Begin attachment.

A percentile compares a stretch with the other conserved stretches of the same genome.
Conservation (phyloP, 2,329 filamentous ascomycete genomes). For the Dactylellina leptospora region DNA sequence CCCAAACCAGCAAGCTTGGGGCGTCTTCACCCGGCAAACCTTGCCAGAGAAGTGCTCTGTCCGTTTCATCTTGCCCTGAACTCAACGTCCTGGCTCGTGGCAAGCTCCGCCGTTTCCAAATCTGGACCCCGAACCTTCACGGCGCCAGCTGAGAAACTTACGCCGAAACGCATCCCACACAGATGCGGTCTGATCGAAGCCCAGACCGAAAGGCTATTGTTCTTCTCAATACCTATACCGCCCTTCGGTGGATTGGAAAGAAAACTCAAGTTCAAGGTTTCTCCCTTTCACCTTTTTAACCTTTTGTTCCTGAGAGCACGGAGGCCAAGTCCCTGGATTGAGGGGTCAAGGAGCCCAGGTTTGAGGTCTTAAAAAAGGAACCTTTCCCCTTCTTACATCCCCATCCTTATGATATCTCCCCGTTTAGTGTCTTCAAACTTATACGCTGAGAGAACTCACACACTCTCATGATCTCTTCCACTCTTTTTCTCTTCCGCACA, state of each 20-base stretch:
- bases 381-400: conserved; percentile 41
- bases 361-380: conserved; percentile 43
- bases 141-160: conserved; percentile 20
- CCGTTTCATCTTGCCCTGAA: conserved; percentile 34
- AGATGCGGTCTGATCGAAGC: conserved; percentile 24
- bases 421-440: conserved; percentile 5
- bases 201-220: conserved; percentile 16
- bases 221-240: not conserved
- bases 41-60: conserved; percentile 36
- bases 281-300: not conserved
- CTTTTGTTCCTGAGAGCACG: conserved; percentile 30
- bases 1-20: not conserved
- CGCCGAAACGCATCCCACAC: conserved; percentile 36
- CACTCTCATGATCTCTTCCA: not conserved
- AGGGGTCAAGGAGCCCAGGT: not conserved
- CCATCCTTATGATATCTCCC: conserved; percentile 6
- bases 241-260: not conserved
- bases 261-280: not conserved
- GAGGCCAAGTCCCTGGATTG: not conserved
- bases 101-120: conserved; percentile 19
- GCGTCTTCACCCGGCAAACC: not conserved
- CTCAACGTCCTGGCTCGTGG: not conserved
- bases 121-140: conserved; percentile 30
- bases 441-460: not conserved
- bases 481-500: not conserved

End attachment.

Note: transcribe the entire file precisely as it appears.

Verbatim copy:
A percentile compares a stretch with the other conserved stretches of the same genome.
Conservation (phyloP, 2,329 filamentous ascomycete genomes). For the Dactylellina leptospora region DNA sequence CCCAAACCAGCAAGCTTGGGGCGTCTTCACCCGGCAAACCTTGCCAGAGAAGTGCTCTGTCCGTTTCATCTTGCCCTGAACTCAACGTCCTGGCTCGTGGCAAGCTCCGCCGTTTCCAAATCTGGACCCCGAACCTTCACGGCGCCAGCTGAGAAACTTACGCCGAAACGCATCCCACACAGATGCGGTCTGATCGAAGCCCAGACCGAAAGGCTATTGTTCTTCTCAATACCTATACCGCCCTTCGGTGGATTGGAAAGAAAACTCAAGTTCAAGGTTTCTCCCTTTCACCTTTTTAACCTTTTGTTCCTGAGAGCACGGAGGCCAAGTCCCTGGATTGAGGGGTCAAGGAGCCCAGGTTTGAGGTCTTAAAAAAGGAACCTTTCCCCTTCTTACATCCCCATCCTTATGATATCTCCCCGTTTAGTGTCTTCAAACTTATACGCTGAGAGAACTCACACACTCTCATGATCTCTTCCACTCTTTTTCTCTTCCGCACA, state of each 20-base stretch:
- bases 381-400: conserved; percentile 41
- bases 361-380: conserved; percentile 43
- bases 141-160: conserved; percentile 20
- CCGTTTCATCTTGCCCTGAA: conserved; percentile 34
- AGATGCGGTCTGATCGAAGC: conserved; percentile 24
- bases 421-440: conserved; percentile 5
- bases 201-220: conserved; percentile 16
- bases 221-240: not conserved
- bases 41-60: conserved; percentile 36
- bases 281-300: not conserved
- CTTTTGTTCCTGAGAGCACG: conserved; percentile 30
- bases 1-20: not conserved
- CGCCGAAACGCATCCCACAC: conserved; percentile 36
- CACTCTCATGATCTCTTCCA: not conserved
- AGGGGTCAAGGAGCCCAGGT: not conserved
- CCATCCTTATGATATCTCCC: conserved; percentile 6
- bases 241-260: not conserved
- bases 261-280: not conserved
- GAGGCCAAGTCCCTGGATTG: not conserved
- bases 101-120: conserved; percentile 19
- GCGTCTTCACCCGGCAAACC: not conserved
- CTCAACGTCCTGGCTCGTGG: not conserved
- bases 121-140: conserved; percentile 30
- bases 441-460: not conserved
- bases 481-500: not conserved